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Fighting Boars..... Advice Appreciated...

charlotte35

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I am new to the site and thought I'd post a question as I am unsure how knowledgable my vets are on these small little creatures having read conflicting advice on the internet.

The problem...

I bought 3 boars for my 3 young sons in August. All boys are from the same breeder but they are all from different litters. 2 are peruvians and 1 is a lunkarya.

They are all a few days apart in age and are currently around 16weeks old. 1 peruvian is pretty small and very submissive and the other 2 are both dominant. I was originally concerned they were picking on the small peruvian but never witnessed any fighting.

Everything appeared to be going well up until 2 weeks ago when I discovered bite marks on the lunkarya's back. I had noticed the grinding/purring action (thought it was funny) and didn't pay much attention to it as seemed harmless. I was advised to leave them to sort it out amongst themselves and that they would hopefully figure out a "pecking" order but the bites got worse and a week ago i ended up having to separate the lunkarya (who is currently being treated with antibiotics) from the two peruvians.

The vet has advised I have all three of the boars neutered... £58 each and a risk due to their size I am not sure how I feel about doing this?! Costly, potentially life threatening and I have read on the internet it isnt likely to change anything.

I also feel mean to do this to all three of them when the poor littlest one is not causing any problems. The vet has said if I don't do all of them the littlest one may then become dominant and bull the two neutered boys!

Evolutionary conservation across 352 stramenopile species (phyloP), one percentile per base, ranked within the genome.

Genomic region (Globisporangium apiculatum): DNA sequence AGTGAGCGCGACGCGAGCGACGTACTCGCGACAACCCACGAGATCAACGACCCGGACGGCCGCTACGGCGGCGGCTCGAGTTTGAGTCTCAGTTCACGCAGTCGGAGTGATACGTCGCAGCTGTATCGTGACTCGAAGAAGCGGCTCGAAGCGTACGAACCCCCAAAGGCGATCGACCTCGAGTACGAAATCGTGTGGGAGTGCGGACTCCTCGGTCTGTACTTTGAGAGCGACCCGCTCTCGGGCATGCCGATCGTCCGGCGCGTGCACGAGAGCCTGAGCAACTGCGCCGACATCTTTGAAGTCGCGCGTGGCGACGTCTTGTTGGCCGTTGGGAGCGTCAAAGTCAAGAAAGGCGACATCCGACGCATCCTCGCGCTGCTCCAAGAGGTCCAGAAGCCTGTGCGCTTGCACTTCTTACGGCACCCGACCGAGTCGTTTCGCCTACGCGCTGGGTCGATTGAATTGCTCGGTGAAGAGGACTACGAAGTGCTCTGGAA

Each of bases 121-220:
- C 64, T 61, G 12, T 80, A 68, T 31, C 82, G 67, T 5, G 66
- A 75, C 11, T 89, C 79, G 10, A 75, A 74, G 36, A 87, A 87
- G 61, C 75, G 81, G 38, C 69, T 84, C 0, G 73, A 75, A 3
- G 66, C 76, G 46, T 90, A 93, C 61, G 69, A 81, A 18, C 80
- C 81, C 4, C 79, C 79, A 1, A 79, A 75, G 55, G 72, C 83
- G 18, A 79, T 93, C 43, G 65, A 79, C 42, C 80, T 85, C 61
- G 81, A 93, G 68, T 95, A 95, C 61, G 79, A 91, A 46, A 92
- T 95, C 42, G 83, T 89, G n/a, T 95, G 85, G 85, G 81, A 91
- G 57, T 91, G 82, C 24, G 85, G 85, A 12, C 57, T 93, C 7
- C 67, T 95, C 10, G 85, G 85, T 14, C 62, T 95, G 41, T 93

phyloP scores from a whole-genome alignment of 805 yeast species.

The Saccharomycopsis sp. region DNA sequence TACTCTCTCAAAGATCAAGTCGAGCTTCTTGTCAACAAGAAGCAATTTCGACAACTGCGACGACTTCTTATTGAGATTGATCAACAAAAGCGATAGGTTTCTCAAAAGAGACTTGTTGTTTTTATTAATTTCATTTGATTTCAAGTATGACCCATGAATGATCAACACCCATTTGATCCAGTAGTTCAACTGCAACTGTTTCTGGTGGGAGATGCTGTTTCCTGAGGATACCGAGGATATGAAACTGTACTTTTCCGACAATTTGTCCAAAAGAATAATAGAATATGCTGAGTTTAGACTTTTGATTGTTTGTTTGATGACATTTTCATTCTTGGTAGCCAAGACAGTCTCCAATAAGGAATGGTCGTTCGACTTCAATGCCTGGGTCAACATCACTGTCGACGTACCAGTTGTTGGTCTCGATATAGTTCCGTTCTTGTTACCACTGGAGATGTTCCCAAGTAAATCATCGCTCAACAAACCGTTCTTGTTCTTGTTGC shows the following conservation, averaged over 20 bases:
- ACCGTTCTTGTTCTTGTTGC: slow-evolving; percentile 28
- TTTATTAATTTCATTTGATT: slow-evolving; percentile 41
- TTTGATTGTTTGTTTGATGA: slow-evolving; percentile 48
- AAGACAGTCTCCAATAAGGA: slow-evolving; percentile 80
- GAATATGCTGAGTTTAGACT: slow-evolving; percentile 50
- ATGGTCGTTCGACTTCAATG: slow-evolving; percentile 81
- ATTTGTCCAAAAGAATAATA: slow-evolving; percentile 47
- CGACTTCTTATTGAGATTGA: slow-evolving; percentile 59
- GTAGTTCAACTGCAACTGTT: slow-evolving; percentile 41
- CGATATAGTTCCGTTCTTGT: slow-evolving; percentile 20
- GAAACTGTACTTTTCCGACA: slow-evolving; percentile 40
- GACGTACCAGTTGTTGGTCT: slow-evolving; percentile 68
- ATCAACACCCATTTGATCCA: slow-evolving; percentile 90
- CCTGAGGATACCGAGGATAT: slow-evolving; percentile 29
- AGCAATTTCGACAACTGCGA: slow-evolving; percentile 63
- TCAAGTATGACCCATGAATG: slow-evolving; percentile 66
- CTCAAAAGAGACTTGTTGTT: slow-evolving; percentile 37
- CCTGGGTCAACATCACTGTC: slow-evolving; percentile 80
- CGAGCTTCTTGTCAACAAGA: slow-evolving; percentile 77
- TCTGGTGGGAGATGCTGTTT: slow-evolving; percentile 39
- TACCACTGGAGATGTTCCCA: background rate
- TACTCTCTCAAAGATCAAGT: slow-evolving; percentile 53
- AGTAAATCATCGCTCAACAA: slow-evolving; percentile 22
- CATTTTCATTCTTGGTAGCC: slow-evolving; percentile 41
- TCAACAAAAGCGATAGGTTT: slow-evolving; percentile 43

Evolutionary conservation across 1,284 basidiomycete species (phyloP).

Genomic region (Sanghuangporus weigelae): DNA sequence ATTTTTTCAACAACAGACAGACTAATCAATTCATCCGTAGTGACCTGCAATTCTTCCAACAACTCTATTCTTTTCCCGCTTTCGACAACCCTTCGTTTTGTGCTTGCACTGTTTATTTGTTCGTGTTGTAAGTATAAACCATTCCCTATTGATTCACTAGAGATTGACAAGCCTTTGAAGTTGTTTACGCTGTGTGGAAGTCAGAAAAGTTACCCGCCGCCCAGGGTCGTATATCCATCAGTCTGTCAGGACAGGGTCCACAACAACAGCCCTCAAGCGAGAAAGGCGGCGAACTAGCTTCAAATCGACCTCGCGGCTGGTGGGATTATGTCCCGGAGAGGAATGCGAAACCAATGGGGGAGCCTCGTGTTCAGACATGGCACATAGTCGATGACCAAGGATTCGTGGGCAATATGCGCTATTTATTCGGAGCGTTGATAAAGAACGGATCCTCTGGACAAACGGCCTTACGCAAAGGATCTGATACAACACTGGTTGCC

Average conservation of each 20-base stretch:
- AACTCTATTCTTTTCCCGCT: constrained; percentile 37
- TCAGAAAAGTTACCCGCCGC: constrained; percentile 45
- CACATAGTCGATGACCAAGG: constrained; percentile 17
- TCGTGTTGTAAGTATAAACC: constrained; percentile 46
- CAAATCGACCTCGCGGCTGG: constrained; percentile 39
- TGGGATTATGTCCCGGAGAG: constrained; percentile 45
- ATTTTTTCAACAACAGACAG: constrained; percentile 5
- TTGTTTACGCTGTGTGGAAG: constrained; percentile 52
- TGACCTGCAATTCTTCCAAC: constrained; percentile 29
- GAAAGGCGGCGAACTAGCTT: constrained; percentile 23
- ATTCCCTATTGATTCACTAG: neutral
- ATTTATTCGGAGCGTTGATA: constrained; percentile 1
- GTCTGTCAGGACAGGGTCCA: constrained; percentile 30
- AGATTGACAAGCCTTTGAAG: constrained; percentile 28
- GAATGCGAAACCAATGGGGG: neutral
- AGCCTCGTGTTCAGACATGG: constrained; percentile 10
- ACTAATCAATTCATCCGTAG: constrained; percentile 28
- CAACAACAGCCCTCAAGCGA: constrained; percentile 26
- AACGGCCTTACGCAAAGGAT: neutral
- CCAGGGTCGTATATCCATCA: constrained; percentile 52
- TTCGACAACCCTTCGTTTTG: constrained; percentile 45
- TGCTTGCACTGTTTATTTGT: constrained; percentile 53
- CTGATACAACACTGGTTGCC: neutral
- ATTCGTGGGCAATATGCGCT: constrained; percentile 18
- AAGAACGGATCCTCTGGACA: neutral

They've been separated a week now. I tried to reintroduce them last night and it was disastrous.

I have a few options which I would appreciate opinions/advice on:

1. Getting all three neutered.... (I have read this wont change their behaviour but the vet seems adamant that it will) If I neutered them all, would it be best to get done sooner rather than later while they have only been separated a week? Would waiting until they are a bit bigger/older be better?

2. Keeping the two dominant ones separate and letting the submissive guinea pig take it in turns to keep both of them company. Would that potentially work?

3. Getting the most dominant guinea pig neutered and leaving the other 2 as they are.

4. I don't really want to introduce another pig into the mix incase I have another disaster but if its likely to help I would be open to the idea.

5. See if its a stage and hope they will grow out of it....try to reintroduce them again in the future...